Drug firm, execs misled public

about the dangers of OxyContin

ROANOKE, Va. - The maker of the powerful painkiller OxyContin and three of its current and former executives pleaded guilty yesterday to misleading the public about the drug's risk of addiction.

Purdue Pharma L.P., its president, top lawyer and former chief medical officer will pay $634.5 million in fines for claiming the drug was less addictive and less subject to abuse than other pain medications, U.S. Attorney John Brownlee said.

The plea agreement settled a national case and came two days after the Stamford, Conn.-based company agreed to pay $19.5 million to 26 states and the District of Columbia to settle complaints that it encouraged physicians to overprescribe OxyContin.

"With its OxyContin, Purdue unleashed a highly abusable, addictive, and potentially dangerous drug on an unsuspecting and unknowing public," Brownlee said. "For these misrepresentations and crimes, Purdue and its executives have been brought to justice."

Purdue spokesman James Heins objected to any suggestion of ties between the plea agreement and the abuse of OxyContin.

"We promoted the medicine only to health-care professionals, not to consumers," he said in a statement.

Democrats keep grilling Gonzales, but he gets some GOP support

WASHINGTON - Embattled Attorney General Alberto Gonzales endured another round of withering grilling from Democratic lawmakers yesterday but also found some Republican cover as he continued to fight for his job.

Gonzales, appearing unmoved in the face of charges by lawmakers that he was refusing to come clean about who chose eight U.S. attorneys to be fired, repeated his determination to stay as the nation's chief law-enforcement officer.

To the accusation that the prosecutors were dismissed to blunt investigations of Republican politicians or for failing to probe Democrats, Gonzales said, "I would not retaliate for partisan political reasons. That's not something that I believe is acceptable, and would not tolerate."

Despite the insistence among many in both parties that Gonzales has lost the moral authority to run the Justice Department, because of seemingly contradictory answers about the controversy, some Republicans on the House Judiciary Committee cast the controversy as a partisan attack on the Bush administration.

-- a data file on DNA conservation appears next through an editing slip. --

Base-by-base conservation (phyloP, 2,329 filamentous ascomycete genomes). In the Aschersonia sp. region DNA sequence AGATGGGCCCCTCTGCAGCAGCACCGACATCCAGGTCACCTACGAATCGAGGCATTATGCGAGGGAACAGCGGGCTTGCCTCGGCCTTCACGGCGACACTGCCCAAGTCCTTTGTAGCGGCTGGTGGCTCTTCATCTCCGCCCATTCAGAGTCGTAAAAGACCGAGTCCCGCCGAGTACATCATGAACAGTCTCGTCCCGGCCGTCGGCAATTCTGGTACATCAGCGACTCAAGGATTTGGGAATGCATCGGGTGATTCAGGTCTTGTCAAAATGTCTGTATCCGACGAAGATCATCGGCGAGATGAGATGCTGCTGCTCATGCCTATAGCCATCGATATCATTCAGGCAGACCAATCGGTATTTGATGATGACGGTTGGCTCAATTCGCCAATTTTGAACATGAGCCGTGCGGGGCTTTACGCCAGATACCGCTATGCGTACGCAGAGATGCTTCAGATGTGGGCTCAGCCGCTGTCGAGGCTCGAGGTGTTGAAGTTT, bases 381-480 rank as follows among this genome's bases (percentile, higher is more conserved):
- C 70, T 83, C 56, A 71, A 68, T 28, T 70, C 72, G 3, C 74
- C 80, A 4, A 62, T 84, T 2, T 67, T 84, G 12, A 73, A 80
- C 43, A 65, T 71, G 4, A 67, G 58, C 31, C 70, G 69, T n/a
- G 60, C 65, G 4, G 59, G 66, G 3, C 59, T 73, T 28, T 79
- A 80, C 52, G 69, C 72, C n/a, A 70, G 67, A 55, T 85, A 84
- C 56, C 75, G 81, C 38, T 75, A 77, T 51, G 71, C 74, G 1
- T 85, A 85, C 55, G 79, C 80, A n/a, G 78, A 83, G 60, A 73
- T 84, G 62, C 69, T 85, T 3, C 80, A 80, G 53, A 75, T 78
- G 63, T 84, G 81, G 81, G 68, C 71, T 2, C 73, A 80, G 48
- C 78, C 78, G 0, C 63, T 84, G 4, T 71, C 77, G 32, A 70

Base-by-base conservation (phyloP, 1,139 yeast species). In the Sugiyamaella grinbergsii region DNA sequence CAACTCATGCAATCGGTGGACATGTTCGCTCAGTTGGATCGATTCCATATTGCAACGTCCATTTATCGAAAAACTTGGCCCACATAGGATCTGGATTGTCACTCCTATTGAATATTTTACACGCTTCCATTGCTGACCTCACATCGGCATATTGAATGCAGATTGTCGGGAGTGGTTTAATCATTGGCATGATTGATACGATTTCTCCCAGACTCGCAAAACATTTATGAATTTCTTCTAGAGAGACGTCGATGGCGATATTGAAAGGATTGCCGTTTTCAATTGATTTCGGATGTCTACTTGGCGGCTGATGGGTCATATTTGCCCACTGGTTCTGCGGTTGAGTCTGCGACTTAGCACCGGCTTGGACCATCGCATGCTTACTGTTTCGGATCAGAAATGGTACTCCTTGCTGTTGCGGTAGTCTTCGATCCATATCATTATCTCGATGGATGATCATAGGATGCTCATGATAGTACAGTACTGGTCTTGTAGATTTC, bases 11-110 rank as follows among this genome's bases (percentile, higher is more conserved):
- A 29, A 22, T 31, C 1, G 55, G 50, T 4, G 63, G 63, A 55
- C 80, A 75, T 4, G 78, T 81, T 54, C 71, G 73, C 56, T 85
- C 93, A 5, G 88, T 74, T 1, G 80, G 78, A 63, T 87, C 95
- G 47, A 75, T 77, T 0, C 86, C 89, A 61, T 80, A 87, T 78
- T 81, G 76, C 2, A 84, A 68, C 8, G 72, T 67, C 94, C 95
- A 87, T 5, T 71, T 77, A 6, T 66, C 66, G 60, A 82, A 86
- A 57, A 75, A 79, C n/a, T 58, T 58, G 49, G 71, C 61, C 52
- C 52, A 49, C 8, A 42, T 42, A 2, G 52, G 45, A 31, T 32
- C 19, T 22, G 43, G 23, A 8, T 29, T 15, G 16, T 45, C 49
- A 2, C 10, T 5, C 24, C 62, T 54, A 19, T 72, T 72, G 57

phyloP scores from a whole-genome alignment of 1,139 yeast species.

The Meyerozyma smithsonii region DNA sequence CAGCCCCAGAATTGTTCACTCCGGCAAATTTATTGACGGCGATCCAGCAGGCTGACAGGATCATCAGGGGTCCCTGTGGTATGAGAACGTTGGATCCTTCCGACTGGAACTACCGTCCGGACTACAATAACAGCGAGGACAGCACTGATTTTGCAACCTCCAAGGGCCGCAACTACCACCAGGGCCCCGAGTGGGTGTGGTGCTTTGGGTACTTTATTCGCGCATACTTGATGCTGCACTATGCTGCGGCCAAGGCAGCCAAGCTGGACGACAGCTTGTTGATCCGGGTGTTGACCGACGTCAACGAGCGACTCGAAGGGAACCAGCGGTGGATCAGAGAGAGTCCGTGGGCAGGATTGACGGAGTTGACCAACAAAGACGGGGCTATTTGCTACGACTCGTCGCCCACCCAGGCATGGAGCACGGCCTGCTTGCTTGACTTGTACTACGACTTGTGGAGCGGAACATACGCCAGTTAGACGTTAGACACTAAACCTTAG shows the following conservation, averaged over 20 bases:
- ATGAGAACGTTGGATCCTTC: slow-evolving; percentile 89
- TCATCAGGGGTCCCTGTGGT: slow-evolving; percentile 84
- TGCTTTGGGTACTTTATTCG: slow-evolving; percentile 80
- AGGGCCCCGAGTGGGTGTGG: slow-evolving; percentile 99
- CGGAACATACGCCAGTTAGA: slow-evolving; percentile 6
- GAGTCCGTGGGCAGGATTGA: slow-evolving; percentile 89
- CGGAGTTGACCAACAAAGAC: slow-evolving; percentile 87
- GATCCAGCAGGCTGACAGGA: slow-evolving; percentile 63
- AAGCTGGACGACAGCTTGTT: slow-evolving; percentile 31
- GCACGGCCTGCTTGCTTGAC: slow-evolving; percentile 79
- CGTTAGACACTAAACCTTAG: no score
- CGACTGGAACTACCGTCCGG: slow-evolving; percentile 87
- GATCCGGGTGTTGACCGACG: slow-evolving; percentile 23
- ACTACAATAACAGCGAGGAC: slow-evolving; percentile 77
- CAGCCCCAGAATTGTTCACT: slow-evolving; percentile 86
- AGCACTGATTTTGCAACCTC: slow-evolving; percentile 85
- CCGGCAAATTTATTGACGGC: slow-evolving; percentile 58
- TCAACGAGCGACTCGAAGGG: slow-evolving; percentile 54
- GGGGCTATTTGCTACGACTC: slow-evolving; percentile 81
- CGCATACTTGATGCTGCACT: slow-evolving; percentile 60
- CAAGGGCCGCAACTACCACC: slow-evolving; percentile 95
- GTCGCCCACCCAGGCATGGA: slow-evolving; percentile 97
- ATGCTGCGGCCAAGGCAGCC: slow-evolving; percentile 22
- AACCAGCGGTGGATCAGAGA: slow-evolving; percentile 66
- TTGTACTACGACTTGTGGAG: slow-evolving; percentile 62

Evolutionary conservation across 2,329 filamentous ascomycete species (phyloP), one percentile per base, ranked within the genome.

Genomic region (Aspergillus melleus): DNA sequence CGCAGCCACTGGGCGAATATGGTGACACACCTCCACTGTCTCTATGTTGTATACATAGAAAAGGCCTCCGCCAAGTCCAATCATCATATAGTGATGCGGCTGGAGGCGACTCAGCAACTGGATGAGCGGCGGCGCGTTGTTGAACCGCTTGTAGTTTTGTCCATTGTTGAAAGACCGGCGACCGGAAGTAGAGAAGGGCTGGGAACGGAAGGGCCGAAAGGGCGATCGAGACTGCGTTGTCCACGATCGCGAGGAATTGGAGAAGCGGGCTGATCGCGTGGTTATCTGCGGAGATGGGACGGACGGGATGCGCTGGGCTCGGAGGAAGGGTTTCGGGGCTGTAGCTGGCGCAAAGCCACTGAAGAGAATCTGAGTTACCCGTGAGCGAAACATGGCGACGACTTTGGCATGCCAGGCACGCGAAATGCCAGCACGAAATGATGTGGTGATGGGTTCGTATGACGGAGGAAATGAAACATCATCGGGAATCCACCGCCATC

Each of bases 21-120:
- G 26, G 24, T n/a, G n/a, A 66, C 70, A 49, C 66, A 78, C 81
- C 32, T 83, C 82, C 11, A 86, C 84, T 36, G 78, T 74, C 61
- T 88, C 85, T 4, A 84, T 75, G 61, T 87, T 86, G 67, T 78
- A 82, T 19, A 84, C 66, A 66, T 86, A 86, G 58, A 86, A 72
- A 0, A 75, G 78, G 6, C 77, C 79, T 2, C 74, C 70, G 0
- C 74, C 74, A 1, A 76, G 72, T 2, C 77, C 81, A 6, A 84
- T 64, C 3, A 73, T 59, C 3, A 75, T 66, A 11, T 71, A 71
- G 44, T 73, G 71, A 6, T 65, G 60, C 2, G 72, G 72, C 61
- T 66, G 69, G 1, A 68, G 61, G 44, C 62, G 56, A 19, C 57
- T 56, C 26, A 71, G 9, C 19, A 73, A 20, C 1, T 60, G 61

Rep. Lamar Smith, R-Texas, said that after two months of congressional inquiry, "the list of accusations has mushroomed, but the evidence of wrongdoing has not."

Trouble from coast to coast

with wildfires and floodwaters

* Calmer wind and a sprinkling of rain helped firefighters make gains yesterday on the massive wildfires that have forced hundreds of people to evacuate homes in northeast Florida and southeast Georgia. Florida Gov. Charlie Crist was looking for salvation from what would typically be a nemesis - a brewing Atlantic storm.

* A 400-acre wildfire erupted on the getaway spot of Santa Catalina Island yesterday, forcing evacuations just as firefighters were mopping up a blaze at another Southern California playground, Los Angeles' sprawling Griffith Park.

* Floodwaters rose still higher across northwest and central Missouri yesterday, leading nervous residents to remove valuables from their homes and fill sandbags to protect river communities. Near-record flooding that inundated the village of Big Lake earlier this week broke more levees, and water levels were expected to peak in some spots this weekend.

Lockdown at Colo. high school

after cook sees men in camo, mask

BOULDER, Colo. - Police searched a high school room by room yesterday after a cook reported seeing two suspicious men in the building around dawn, both wearing camouflage and one in a ski mask.

Authorities said no classes or groups were meeting in Boulder High School at the time. Police sealed off the building, and school officials canceled classes for the day.

A four-hour search by 23 officers in three SWAT teams found no signs of a break-in, Police Chief Mark Beckner said. The search included utility-access tunnels under the building and at one point two officers could be seen on the roof, their rifles drawn.

Beckner said there was no indication the intruders were armed.

"This could be a spring, end-of-school-year prank. It could be a burglary. It could be kids goofing around, or it could be more serious," Beckner said. "Given the times that we live in and recent events, we have to take all precautions."

No recent threats had been made against the 1,900-student school, the police chief said. Earlier this spring, graffiti had been found inside the building saying people would die on April 19, the day before the anniversary of the Columbine High School shootings near Denver. Classes were held that day with extra security.

Armed intruder boards bus,

shoots 5 teens in Chicago

CHICAGO - Five teenage passengers were shot while riding a Chicago Transit Authority bus on the city's South Side yesterday. Two teenage boys and one girl were in critical condition, while another girl was in good condition, officials said. A fifth passenger's condition was unknown.

"A lone, armed offender boarded the bus and shortly after boarding the bus fired multiple shots," Assistant Deputy Superintendent Eugene Williams said at a news conference. The male suspect exited the bus and ran south after the shooting, said Williams, who asked the public to call in with tips. *

- Daily News wire services